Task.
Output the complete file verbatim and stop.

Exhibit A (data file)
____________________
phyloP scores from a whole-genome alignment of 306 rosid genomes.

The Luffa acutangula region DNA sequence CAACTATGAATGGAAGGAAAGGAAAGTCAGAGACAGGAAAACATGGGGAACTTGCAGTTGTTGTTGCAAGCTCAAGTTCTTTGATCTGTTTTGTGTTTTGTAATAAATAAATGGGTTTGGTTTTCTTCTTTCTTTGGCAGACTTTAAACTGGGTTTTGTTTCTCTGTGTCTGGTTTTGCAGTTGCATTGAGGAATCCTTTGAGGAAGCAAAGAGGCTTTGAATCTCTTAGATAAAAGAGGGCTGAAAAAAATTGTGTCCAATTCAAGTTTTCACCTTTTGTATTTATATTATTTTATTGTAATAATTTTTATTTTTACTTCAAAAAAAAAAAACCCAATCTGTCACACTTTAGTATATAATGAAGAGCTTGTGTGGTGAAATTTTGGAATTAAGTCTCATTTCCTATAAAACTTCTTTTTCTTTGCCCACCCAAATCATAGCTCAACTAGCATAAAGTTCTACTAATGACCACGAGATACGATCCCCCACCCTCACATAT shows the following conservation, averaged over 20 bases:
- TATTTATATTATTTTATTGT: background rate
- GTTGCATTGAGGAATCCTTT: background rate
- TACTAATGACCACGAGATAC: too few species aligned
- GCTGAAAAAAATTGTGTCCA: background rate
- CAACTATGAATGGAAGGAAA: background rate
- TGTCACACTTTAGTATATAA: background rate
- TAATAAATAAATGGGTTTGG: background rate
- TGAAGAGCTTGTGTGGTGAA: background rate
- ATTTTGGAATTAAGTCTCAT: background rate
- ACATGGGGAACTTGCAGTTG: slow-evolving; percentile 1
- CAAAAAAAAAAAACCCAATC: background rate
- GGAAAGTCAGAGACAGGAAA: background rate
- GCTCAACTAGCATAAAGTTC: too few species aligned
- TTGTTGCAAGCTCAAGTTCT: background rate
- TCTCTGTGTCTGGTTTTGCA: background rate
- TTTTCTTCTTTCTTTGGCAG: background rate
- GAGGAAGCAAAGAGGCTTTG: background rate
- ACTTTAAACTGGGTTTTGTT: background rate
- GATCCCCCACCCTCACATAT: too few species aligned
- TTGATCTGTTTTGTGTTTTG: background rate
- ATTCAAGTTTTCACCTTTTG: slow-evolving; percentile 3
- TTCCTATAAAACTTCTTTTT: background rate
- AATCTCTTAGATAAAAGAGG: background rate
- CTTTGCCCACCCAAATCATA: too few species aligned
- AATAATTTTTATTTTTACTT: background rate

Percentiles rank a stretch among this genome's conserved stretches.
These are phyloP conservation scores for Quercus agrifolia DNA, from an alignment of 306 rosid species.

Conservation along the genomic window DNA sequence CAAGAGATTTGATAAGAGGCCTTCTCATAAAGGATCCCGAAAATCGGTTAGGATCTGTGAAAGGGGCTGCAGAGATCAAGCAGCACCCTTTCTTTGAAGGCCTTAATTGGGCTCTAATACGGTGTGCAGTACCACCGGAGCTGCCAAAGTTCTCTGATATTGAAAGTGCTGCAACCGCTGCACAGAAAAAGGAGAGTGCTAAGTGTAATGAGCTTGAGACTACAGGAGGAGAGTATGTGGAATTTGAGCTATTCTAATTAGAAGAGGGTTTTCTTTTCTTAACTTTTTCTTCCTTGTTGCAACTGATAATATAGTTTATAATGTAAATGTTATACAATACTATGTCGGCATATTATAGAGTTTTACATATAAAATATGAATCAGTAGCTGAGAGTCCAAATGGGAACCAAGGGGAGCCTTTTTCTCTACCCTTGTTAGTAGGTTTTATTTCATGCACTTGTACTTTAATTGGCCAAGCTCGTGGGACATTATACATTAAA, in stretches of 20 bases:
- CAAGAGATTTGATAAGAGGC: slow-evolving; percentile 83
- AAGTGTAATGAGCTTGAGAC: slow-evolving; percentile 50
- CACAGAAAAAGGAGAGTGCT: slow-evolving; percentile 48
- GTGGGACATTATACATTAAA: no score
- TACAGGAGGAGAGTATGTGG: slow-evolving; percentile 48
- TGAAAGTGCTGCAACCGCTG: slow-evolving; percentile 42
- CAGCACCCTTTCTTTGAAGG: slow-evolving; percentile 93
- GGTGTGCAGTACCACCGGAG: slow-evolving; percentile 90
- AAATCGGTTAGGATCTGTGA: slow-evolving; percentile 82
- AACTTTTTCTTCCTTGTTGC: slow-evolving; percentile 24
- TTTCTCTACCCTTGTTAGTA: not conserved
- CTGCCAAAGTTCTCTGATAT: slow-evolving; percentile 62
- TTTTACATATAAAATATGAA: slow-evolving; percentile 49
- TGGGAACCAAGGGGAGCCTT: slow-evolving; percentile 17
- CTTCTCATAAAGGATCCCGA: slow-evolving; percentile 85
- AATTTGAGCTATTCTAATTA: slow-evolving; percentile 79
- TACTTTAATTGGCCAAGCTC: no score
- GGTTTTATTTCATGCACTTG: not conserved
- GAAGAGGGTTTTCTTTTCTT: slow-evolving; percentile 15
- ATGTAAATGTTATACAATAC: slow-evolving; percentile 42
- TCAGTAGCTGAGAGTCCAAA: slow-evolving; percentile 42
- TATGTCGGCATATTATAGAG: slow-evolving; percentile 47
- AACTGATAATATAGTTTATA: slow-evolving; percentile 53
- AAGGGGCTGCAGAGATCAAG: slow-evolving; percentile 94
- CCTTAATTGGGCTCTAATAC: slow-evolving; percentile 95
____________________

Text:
phyloP scores from a whole-genome alignment of 306 rosid genomes.

The Luffa acutangula region DNA sequence CAACTATGAATGGAAGGAAAGGAAAGTCAGAGACAGGAAAACATGGGGAACTTGCAGTTGTTGTTGCAAGCTCAAGTTCTTTGATCTGTTTTGTGTTTTGTAATAAATAAATGGGTTTGGTTTTCTTCTTTCTTTGGCAGACTTTAAACTGGGTTTTGTTTCTCTGTGTCTGGTTTTGCAGTTGCATTGAGGAATCCTTTGAGGAAGCAAAGAGGCTTTGAATCTCTTAGATAAAAGAGGGCTGAAAAAAATTGTGTCCAATTCAAGTTTTCACCTTTTGTATTTATATTATTTTATTGTAATAATTTTTATTTTTACTTCAAAAAAAAAAAACCCAATCTGTCACACTTTAGTATATAATGAAGAGCTTGTGTGGTGAAATTTTGGAATTAAGTCTCATTTCCTATAAAACTTCTTTTTCTTTGCCCACCCAAATCATAGCTCAACTAGCATAAAGTTCTACTAATGACCACGAGATACGATCCCCCACCCTCACATAT shows the following conservation, averaged over 20 bases:
- TATTTATATTATTTTATTGT: background rate
- GTTGCATTGAGGAATCCTTT: background rate
- TACTAATGACCACGAGATAC: too few species aligned
- GCTGAAAAAAATTGTGTCCA: background rate
- CAACTATGAATGGAAGGAAA: background rate
- TGTCACACTTTAGTATATAA: background rate
- TAATAAATAAATGGGTTTGG: background rate
- TGAAGAGCTTGTGTGGTGAA: background rate
- ATTTTGGAATTAAGTCTCAT: background rate
- ACATGGGGAACTTGCAGTTG: slow-evolving; percentile 1
- CAAAAAAAAAAAACCCAATC: background rate
- GGAAAGTCAGAGACAGGAAA: background rate
- GCTCAACTAGCATAAAGTTC: too few species aligned
- TTGTTGCAAGCTCAAGTTCT: background rate
- TCTCTGTGTCTGGTTTTGCA: background rate
- TTTTCTTCTTTCTTTGGCAG: background rate
- GAGGAAGCAAAGAGGCTTTG: background rate
- ACTTTAAACTGGGTTTTGTT: background rate
- GATCCCCCACCCTCACATAT: too few species aligned
- TTGATCTGTTTTGTGTTTTG: background rate
- ATTCAAGTTTTCACCTTTTG: slow-evolving; percentile 3
- TTCCTATAAAACTTCTTTTT: background rate
- AATCTCTTAGATAAAAGAGG: background rate
- CTTTGCCCACCCAAATCATA: too few species aligned
- AATAATTTTTATTTTTACTT: background rate

Percentiles rank a stretch among this genome's conserved stretches.
These are phyloP conservation scores for Quercus agrifolia DNA, from an alignment of 306 rosid species.

Conservation along the genomic window DNA sequence CAAGAGATTTGATAAGAGGCCTTCTCATAAAGGATCCCGAAAATCGGTTAGGATCTGTGAAAGGGGCTGCAGAGATCAAGCAGCACCCTTTCTTTGAAGGCCTTAATTGGGCTCTAATACGGTGTGCAGTACCACCGGAGCTGCCAAAGTTCTCTGATATTGAAAGTGCTGCAACCGCTGCACAGAAAAAGGAGAGTGCTAAGTGTAATGAGCTTGAGACTACAGGAGGAGAGTATGTGGAATTTGAGCTATTCTAATTAGAAGAGGGTTTTCTTTTCTTAACTTTTTCTTCCTTGTTGCAACTGATAATATAGTTTATAATGTAAATGTTATACAATACTATGTCGGCATATTATAGAGTTTTACATATAAAATATGAATCAGTAGCTGAGAGTCCAAATGGGAACCAAGGGGAGCCTTTTTCTCTACCCTTGTTAGTAGGTTTTATTTCATGCACTTGTACTTTAATTGGCCAAGCTCGTGGGACATTATACATTAAA, in stretches of 20 bases:
- CAAGAGATTTGATAAGAGGC: slow-evolving; percentile 83
- AAGTGTAATGAGCTTGAGAC: slow-evolving; percentile 50
- CACAGAAAAAGGAGAGTGCT: slow-evolving; percentile 48
- GTGGGACATTATACATTAAA: no score
- TACAGGAGGAGAGTATGTGG: slow-evolving; percentile 48
- TGAAAGTGCTGCAACCGCTG: slow-evolving; percentile 42
- CAGCACCCTTTCTTTGAAGG: slow-evolving; percentile 93
- GGTGTGCAGTACCACCGGAG: slow-evolving; percentile 90
- AAATCGGTTAGGATCTGTGA: slow-evolving; percentile 82
- AACTTTTTCTTCCTTGTTGC: slow-evolving; percentile 24
- TTTCTCTACCCTTGTTAGTA: not conserved
- CTGCCAAAGTTCTCTGATAT: slow-evolving; percentile 62
- TTTTACATATAAAATATGAA: slow-evolving; percentile 49
- TGGGAACCAAGGGGAGCCTT: slow-evolving; percentile 17
- CTTCTCATAAAGGATCCCGA: slow-evolving; percentile 85
- AATTTGAGCTATTCTAATTA: slow-evolving; percentile 79
- TACTTTAATTGGCCAAGCTC: no score
- GGTTTTATTTCATGCACTTG: not conserved
- GAAGAGGGTTTTCTTTTCTT: slow-evolving; percentile 15
- ATGTAAATGTTATACAATAC: slow-evolving; percentile 42
- TCAGTAGCTGAGAGTCCAAA: slow-evolving; percentile 42
- TATGTCGGCATATTATAGAG: slow-evolving; percentile 47
- AACTGATAATATAGTTTATA: slow-evolving; percentile 53
- AAGGGGCTGCAGAGATCAAG: slow-evolving; percentile 94
- CCTTAATTGGGCTCTAATAC: slow-evolving; percentile 95